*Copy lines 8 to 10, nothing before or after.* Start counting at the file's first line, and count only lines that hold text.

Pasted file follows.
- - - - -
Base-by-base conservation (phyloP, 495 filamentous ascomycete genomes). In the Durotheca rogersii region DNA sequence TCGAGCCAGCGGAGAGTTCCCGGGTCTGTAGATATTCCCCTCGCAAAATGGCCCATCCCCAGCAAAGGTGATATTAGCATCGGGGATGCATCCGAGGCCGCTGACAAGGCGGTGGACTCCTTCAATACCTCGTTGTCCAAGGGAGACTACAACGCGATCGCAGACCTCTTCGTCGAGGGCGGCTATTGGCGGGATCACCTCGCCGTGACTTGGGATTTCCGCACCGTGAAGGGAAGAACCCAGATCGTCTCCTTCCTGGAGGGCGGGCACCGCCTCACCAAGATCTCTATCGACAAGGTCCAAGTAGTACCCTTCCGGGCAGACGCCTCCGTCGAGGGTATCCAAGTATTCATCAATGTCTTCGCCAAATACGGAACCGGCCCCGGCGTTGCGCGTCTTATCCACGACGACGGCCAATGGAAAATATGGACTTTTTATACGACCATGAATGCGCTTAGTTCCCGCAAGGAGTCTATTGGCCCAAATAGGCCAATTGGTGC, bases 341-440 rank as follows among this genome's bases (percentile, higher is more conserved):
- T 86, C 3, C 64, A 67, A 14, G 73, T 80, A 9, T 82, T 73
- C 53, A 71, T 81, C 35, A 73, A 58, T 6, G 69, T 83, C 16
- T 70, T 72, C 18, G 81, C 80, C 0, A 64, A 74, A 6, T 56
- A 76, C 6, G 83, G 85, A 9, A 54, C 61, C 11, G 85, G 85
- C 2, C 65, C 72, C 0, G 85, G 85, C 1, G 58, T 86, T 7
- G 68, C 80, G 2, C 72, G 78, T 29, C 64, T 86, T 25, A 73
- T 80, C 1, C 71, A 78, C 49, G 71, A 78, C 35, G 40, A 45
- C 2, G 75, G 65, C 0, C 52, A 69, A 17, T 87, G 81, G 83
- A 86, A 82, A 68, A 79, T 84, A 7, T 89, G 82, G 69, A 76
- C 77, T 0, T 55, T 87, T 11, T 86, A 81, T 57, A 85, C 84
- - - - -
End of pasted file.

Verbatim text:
- T 80, C 1, C 71, A 78, C 49, G 71, A 78, C 35, G 40, A 45
- C 2, G 75, G 65, C 0, C 52, A 69, A 17, T 87, G 81, G 83
- A 86, A 82, A 68, A 79, T 84, A 7, T 89, G 82, G 69, A 76